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I'm looking for a way to generate a high speed PWM signal into a high impedance input gate driver IC. This would be used to replace a lab bench waveform generator. Preferably I would use something like an Arduino so I can use also use the ADC and do my feedback digitally. Unfortunately Arduino does not have that combination of frequency and resolution.

The next best option would be a PWM controller that can be controlled with something like I2C so I could just control it with something like an Arduino.

I've looked high and low, but so far I'm striking out. I need at least 10 bits of resolution because my duty cycle is low (3-5%) and is relatively sensitive to small changes.

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  • \$\begingroup\$ Any decent microcontroller (perhaps even some arduinos) can generate PWM at this frequency. \$\endgroup\$
    – Eugene Sh.
    Commented Jan 11, 2016 at 16:32
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    \$\begingroup\$ @EugeneSh. Actually, to achieve 30kHz output with HW PWM module, in Fast PWM mode, you need, at 10bits, 1024*30kHz = 30.7MHz PWM clock. There are still many that allow it (Even ATTiny's), but it's not just any decent MCU. And clever as they are Arduino has built no Tiny or XMega platforms that make it really easy to do. As far as I can see. Although the Mega328 on the Pro and Pro mini do allow a lot of variable PWM size playing around that can get you up to 500kHz at few bits and 19kHz at 10bit and any other number. \$\endgroup\$
    – Asmyldof
    Commented Jan 11, 2016 at 17:15
  • \$\begingroup\$ To expand on above: Seems Arduino Zero and Due can both do it, as they run an ARM core at >40MHz. But, at 8bit HW (10bit can be done with some clever firmware) the Tiny45 can do you 250kHz, with its 64MHz Fast peripheral clock, built in PLL. \$\endgroup\$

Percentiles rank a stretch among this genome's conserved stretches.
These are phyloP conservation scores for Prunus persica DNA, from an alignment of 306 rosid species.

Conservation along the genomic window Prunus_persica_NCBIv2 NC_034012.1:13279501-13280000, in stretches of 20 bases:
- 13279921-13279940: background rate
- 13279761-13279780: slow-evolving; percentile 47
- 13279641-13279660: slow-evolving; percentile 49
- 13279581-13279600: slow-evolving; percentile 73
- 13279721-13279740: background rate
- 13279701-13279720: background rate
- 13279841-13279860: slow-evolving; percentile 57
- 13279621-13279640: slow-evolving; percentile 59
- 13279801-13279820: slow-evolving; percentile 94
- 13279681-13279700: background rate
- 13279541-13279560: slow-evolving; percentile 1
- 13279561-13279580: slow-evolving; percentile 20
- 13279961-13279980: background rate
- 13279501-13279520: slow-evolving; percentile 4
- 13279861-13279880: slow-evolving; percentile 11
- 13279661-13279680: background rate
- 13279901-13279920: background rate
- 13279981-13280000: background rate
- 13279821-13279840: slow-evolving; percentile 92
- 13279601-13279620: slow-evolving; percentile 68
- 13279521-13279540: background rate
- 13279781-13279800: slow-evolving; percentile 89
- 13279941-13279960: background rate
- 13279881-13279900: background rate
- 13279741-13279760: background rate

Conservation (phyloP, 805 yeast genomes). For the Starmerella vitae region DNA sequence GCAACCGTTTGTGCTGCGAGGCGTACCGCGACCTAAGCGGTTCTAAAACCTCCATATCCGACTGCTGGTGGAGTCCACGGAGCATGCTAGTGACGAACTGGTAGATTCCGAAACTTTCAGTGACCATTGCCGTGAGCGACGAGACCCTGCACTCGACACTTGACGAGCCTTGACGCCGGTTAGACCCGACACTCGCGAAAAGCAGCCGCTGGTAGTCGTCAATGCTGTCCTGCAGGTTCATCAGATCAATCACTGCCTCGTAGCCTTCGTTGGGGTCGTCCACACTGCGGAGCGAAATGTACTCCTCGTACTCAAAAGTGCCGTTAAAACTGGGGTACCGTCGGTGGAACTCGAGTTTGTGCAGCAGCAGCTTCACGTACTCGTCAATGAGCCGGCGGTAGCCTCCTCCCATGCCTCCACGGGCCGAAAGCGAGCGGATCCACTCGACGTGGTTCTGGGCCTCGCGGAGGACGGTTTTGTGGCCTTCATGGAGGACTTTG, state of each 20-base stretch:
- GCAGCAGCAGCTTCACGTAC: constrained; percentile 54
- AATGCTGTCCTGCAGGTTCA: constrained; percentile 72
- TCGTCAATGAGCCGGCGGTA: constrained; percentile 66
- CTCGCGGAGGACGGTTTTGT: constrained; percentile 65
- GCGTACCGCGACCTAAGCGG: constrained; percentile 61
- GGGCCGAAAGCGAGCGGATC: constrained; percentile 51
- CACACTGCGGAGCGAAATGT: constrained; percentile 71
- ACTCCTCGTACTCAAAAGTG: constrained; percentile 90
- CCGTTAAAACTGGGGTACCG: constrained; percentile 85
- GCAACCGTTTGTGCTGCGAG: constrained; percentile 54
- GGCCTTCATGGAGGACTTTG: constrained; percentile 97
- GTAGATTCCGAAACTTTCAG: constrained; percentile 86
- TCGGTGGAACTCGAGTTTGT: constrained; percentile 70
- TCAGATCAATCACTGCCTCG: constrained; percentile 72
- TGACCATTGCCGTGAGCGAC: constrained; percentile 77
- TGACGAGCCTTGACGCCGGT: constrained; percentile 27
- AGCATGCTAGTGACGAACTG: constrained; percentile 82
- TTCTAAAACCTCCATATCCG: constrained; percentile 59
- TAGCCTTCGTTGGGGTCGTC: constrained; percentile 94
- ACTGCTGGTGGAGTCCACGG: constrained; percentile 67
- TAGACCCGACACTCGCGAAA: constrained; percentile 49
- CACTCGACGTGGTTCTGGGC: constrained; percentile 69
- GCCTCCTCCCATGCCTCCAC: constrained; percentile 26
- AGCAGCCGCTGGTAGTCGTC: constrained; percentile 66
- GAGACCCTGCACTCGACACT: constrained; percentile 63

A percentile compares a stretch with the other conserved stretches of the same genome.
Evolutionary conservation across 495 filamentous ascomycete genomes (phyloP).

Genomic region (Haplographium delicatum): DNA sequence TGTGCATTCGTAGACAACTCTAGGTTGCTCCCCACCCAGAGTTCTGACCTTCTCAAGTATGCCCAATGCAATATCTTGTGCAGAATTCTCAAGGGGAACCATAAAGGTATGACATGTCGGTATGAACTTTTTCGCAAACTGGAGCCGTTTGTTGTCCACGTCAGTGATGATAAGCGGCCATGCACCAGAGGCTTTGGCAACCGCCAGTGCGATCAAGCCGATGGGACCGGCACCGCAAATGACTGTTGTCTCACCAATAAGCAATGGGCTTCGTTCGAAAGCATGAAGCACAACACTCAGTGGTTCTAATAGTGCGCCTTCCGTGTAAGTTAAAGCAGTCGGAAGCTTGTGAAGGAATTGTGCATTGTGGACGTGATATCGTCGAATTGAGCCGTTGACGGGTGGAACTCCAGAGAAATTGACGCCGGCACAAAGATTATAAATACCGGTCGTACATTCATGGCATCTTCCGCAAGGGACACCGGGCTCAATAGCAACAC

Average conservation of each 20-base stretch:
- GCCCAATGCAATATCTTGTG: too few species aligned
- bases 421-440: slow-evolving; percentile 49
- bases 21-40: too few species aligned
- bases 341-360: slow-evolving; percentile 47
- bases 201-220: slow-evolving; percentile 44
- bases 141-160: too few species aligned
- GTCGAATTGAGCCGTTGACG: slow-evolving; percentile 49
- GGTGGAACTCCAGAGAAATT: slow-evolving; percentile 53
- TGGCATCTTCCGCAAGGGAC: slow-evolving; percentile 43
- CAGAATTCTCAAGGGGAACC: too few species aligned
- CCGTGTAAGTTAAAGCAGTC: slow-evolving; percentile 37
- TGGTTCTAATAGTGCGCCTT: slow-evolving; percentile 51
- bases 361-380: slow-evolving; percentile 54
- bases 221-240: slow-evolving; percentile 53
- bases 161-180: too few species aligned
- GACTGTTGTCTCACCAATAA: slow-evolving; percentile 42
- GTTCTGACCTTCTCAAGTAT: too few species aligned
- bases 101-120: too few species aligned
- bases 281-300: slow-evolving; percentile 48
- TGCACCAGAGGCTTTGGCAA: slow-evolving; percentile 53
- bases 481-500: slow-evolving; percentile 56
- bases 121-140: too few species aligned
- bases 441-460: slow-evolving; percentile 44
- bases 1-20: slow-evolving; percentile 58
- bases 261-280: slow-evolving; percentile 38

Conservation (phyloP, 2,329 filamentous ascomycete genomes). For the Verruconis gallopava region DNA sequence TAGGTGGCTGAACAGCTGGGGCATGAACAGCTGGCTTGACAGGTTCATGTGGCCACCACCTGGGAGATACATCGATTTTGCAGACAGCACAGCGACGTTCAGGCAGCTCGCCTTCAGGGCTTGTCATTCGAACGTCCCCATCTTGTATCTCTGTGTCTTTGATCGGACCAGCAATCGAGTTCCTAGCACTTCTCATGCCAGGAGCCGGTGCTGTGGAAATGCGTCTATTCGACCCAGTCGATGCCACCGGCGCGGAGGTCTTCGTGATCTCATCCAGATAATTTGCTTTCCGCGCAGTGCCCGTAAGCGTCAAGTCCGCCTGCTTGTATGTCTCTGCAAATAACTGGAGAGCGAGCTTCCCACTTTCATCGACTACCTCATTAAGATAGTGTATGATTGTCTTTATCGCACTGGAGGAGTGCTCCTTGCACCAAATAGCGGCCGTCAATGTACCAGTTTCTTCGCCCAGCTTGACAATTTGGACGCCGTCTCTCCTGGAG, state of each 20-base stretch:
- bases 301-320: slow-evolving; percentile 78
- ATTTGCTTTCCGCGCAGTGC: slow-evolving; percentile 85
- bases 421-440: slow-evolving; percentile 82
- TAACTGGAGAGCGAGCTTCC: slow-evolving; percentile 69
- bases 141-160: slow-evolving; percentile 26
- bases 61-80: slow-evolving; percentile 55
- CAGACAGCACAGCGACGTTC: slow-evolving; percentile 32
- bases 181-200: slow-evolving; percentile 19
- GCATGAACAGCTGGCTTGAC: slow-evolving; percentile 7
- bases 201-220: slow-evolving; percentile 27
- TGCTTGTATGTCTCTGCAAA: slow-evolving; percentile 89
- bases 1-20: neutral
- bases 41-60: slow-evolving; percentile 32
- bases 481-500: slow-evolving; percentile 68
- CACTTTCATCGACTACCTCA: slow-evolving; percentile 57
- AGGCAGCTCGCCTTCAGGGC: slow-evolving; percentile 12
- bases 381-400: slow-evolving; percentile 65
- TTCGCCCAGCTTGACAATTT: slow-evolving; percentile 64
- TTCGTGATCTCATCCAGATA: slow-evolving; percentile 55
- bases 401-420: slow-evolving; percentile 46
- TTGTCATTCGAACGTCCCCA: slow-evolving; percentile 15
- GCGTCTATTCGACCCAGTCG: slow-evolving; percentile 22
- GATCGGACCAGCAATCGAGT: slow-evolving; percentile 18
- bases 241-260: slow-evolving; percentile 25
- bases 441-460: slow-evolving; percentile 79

– Asmyldof
    Commented Jan 11, 2016 at 17:22
  • \$\begingroup\$ @Asmyldof The Arduino Due looks like it has a clock frequency of 84MHz. As far as I know, if I set the resolution to 10bits the PWM frequency will be a set 84MHz/1024=82KHz. Would there then be a way to actually adjust the frequency to something like 60KHz? Or If I set it for 11bits (84MHz/2048=41KHz), could I then adjust the frequency to be 30KHz? \$\endgroup\$
    – BDP
    Commented Jan 11, 2016 at 18:52
  • \$\begingroup\$ LTC6992 uses analogue as an input to generate PWM. \$\endgroup\$
    – Andy aka
    Commented Jan 11, 2016 at 19:01

4 Answers 4

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Since the Arduino Due was mentioned above (and I can't comment yet), I'll mention on that here.

On the Arduino Due, you can use the compare module for PWM, eg. By changing the "TOP" (what the timer counts up to - this sets the frequency) using the RC register in the AT91SAM chip, you can adjust the frequency (and resolution). To get 30 kHz, you end up having more than 10-bit resolution (with a 1:1 prescaler).

I see there is also a separate PWM block in the chip. I haven't played around with that, but the datasheet should reveal more.

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  • \$\begingroup\$ Yeah, it looks like I can set the prescaler to 64 to take the 84MHz clock down to 1.3125MHz. Divided by 256 that is about 5KHz per, so I could then set the "top" to be 6 to get 30KHz. Does that sound right? And then do you know if I can set the duty cycle resolution using analogWriteResolution() to set the duty cycle to 10-bits of accuracy? \$\endgroup\$
    – BDP
    Commented Jan 11, 2016 at 22:32